May 24, 2016
Quezon City, Philippines

Amidst significant gains in primary level participation rates, learning gaps remain among primary and secondary level students. Increased government spending in education, as well as the implementation of the K-12 program are important education sector reforms that sets the stage for improved access and better education outcomes for the Filipino youth. However, while these reforms are significant, much is still needed to be done in improving learning outcomes for primary and secondary learners in the Philippines. On 24 May 2016, the Department of Education (DepEd), Philippine Institute for Development Studies (PIDS), and Innovations for Poverty Action (IPA) Philippines hosted a Policy Forum entitled: Evidence in the Education Sector. The forum was held at the PIDS Conference Room in Centris, Quezon City.  The forum aimed to disseminate, among key decision makers, how impact evaluation and evidence can be useful in achieving improved learning outcomes.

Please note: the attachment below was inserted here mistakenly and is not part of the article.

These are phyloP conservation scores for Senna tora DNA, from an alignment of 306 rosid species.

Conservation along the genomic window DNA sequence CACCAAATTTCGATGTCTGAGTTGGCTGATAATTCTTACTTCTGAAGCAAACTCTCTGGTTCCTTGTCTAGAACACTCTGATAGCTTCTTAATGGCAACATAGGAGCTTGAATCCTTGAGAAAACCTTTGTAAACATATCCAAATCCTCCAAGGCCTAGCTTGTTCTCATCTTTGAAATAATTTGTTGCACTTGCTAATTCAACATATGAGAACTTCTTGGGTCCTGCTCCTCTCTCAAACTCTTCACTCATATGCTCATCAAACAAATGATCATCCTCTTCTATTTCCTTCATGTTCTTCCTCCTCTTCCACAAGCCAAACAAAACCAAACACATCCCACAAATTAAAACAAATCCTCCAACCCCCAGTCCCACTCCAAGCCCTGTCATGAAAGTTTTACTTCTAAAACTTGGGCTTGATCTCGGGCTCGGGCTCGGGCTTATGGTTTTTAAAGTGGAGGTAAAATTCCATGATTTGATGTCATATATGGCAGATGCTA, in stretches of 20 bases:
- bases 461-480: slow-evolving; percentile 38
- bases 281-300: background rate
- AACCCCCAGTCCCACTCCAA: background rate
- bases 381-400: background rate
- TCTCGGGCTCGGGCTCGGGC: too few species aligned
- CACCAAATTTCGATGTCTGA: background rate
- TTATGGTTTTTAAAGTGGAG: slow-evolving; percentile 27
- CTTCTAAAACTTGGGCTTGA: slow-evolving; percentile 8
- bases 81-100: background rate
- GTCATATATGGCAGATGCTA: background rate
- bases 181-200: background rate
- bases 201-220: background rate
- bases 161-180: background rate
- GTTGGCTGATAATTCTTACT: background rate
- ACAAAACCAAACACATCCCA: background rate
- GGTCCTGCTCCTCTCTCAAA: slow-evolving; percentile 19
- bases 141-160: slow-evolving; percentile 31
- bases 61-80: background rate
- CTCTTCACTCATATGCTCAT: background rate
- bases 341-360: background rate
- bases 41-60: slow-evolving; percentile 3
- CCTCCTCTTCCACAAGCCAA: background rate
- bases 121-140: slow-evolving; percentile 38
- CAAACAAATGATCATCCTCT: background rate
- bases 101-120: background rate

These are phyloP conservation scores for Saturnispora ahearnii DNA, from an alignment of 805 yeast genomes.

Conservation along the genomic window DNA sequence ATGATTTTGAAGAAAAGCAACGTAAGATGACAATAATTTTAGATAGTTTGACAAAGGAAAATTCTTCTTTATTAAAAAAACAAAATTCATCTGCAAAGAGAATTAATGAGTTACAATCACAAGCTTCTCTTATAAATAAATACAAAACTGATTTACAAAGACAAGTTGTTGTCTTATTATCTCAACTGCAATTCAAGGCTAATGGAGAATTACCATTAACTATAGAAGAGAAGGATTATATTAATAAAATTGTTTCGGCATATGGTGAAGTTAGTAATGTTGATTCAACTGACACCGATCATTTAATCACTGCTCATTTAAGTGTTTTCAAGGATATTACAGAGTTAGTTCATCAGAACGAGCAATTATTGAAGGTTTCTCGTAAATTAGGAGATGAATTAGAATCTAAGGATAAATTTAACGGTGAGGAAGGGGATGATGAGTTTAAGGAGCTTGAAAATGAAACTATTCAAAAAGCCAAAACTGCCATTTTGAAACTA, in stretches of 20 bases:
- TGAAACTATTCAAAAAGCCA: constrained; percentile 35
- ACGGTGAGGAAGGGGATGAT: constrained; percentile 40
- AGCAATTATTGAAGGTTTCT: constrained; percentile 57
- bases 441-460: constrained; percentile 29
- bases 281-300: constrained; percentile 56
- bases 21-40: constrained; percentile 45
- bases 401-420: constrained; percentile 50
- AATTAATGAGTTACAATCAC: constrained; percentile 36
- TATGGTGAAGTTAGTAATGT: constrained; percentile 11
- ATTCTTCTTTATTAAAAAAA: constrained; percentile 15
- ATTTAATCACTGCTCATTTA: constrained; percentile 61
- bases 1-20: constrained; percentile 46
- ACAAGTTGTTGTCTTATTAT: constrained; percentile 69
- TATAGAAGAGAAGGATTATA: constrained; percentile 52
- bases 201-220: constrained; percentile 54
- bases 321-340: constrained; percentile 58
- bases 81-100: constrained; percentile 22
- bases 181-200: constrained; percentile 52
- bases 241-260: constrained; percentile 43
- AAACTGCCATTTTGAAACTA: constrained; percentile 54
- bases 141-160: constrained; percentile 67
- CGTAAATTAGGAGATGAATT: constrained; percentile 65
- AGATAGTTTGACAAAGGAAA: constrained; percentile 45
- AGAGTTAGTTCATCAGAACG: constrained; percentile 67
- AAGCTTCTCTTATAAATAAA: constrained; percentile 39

Around 60 participants attended the forum from various agencies such as the DepEd, PIDS, the National Economics and Development Authority (NEDA), the Asian Development Bank (ADB), Teach for the Philippines, Polytechnic University of the Philippines (PUP), Congressional Policy and Budget Research Department (CPBRD), Navotas National High School, Synergeia Foundation, National University of Singapore (NUS), Technical Education and Skills Development Authority (TESDA), International Initiative for Impact Evaluation (3ie), United Nations Children’s Fund (UNICEF), Department of Budget and Management (DBM), Masaganang Sakahan, Senate Economic Planning Office (SEPO), Office of Sen. Bam Aquino, The Asia Foundation, University of the Philippines College of Education, and IPA. In his keynote speech, DepEd Asec. Elvin Ivan Uy stressed that education should enable each person to maximize their potential. He highlighted the need to actively promote the use of evidence within DepEd and that DepEd itself should be an active producer of evidence. Another keynote speech provided by NEDA DDG Rosemarie Edillon mentioned the pivotal role of evidence in policymaking at the national level. DDG Edillon maintained that each evaluation should address present and future needs in the sector. Roundtable discussions as well as panel presentations on topics such as stakeholders in evaluation, enabling learning, and secondary and tech-voc education comprised the Policy Forum. Dr. Gilberto Llanto, in identifying champions in impact evaluations, with panel members Dr. Vicente Paqueo, PIDS Visiting Research Fellow, and Mr. Roger Masapol, Director of DepEd Planning Service, highlighted important issues such as the usefulness of impact evaluations in preserving effective programs, the need for greater appreciation of evaluations among all levels in government, and the value of having data publicly available. IPA Philippines Country Director Nassreena Sampaco-Baddiri moderated the panel discussion on enabling learning where Dr. Aniceto Orbeta, Jr., PIDS Senior Research Fellow, and Asec. Uy from DepEd presented on critical issues in achieving improved education quality. Discussions were centered on the importance of context of the education system, the possibility of having complementary programs for better outcomes, the role of programs (and evaluation of these programs) in learning, and the need to consider non-cognitive competencies. A panel discussion on techvoc education was moderated by DDG Rolando Tungpalan of NEDA which included presentations from Dr. Emily Beam, NUS,and Dr. Catherine Galapon from TESDA . Key topics include the role of education in building skills, employment, and better quality of life as well as the value of testing different interventions in order to understand what works and what doesn’t work. The use of evidence generated by rigorous evaluations, will definitely play a significant role in moving the country forward, especially in vital sectors such as education. Dr. Llanto’s closing statement, “The unexamined policy intervention is not worth implementing” captures the importance of evaluations in a nutshell.